When applying for a mortgage, you shouldn't do anything that will cause a bank to question your ability to repay the loan. You don't need perfect finances to get a mortgage, but it's in your best interest to have a basic understanding of loan requirements. The more you know, the less likely you are to make mistakes that can ruin your application. (See also: Make These 5 Money Moves Before Applying for a Mortgage)
Here are a few missteps to avoid if you're thinking about buying a house.
1. Paying for everything with cash
Using cash for everyday purchases is one way to avoid debt. But just because cash is king in your world doesn't mean you should cast off credit cards.
Unless you're fortunate enough to pay cash for a house, you'll need to apply for financing, which requires a credit history. And the only way to build credit is to use credit. Without any type of credit profile, a mortgage underwriter can't assess whether you're capable of responsibly managing a home loan.
In the lending world, no credit can be just as damaging as bad credit. So before applying for a home loan, establish credit by getting a credit card or another type of loan. You don't have to drive yourself into debt with it, but you should demonstrate a pattern of timely payments and responsible borrowing.
2. Carrying too much debt
While it's in your best interest to have a responsible credit profile, if you start spending money on stuff you don't need and get in over your head, you could hurt your chances of a mortgage approval. Maxing out credit cards can raise your credit utilization ratio and lower your credit score. Credit utilization is the percentage of your credit card debt compared to your credit limit.
If you go overboard and accumulate too much debt, there's also the risk of falling behind on payments. Late payments are another credit score killer that can destroy any chance of qualifying for a mortgage.
To avoid problems with a mortgage approval, get into a habit of paying off credit card balances in full every month. If you carry a balance, keep it small — ideally below 30 percent of your credit line.
If you've already been approved for a mortgage, don't make any major purchases before closing on the home purchase. This includes buying furniture or financing a new car. New debt increases your debt-to-income ratio, which can affect your approval.
Since you won't know your actual mortgage costs until a few days before closing, hold off spending money on new furniture or appliances to ensure you have enough cash on hand.
3. Co-signing for someone else
Co-signing a loan for a friend or relative is a noble deed (one that I do not personally recommend), but it's imperative that you're fully aware of the consequences of this decision. Co-signers are not silent partners on loan documents. By signing your name, you become a joint debt holder; as such, a co-signed debt appears on your credit report and counts toward your debt-to-income ratio. This is because you're responsible for the loan if the primary signer stops paying. (And if this happens, you could be in big trouble financially!)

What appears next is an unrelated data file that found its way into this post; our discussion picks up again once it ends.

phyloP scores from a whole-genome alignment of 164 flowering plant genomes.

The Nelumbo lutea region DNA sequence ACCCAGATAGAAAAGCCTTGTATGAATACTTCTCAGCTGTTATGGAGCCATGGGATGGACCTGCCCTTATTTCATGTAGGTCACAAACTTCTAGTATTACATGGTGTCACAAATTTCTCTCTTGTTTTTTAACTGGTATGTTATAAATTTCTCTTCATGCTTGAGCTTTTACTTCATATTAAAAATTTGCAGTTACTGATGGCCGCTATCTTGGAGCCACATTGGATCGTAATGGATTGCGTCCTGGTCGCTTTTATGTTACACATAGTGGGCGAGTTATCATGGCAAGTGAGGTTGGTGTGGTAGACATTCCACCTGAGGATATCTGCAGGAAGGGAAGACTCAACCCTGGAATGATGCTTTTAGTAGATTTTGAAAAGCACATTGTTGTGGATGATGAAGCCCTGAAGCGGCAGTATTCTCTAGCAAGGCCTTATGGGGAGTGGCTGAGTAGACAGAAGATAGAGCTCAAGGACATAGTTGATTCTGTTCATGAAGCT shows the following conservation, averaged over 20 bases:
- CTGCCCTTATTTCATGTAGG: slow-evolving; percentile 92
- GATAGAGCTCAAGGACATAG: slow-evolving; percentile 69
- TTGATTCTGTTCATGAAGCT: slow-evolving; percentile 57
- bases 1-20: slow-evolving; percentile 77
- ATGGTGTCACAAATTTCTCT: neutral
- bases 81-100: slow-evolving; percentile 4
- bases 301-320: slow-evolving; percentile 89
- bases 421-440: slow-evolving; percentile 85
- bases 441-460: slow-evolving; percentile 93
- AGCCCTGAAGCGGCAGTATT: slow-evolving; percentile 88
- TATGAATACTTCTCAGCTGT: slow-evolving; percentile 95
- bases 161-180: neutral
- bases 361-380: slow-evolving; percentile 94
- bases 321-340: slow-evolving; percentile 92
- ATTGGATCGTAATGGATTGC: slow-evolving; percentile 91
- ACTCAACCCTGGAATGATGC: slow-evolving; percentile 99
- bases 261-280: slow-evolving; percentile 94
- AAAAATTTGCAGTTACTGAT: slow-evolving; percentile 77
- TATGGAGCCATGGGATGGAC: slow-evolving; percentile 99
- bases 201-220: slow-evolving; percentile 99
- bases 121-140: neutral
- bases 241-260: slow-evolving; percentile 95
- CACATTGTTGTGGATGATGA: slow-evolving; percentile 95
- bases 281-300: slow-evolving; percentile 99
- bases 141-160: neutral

Once you are ready to apply for a mortgage, your lender takes a co-signed debt into consideration when calculating your debt-to-income ratio. Unfortunately, with a co-signed debt on your credit file, a lender might say you owe too much to take on additional debt and deny your mortgage application.
4. Not saving enough cash
You need cash for a home purchase — a lot of cash. Nowadays, many mortgage programs require borrowers to bring cash to the table. This includes a down payment between 3.5 percent to 5 percent or higher, as well as funds for closing (between 2 percent and 5 percent of the sale price). It doesn't matter how much you earn: If you can't show enough assets, you can't get a mortgage. Build up this cushion first before diving into the homebuying process.
5. Quitting your day job
Don't quit your day job if you're planning to buy in the near future — at least, not yet.
Qualifying for a mortgage involves demonstrating long-term financial stability. This is why lenders require a borrower's most recent paycheck stubs and the previous year's tax returns. Self-employed people can purchase a home like anyone else, but they have to provide one to two years of profitable business tax returns, where their income either increases from year to year or remains roughly the same.
It doesn't matter how much you're making today as a self-employed borrower. If a lender has reason to believe that your income isn't consistent or stable, you might not get a loan. So if you're thinking about buying, stick with your job until closing, and then become your own boss. (See also: Denied a Mortgage? Here's How to Fix It Fast)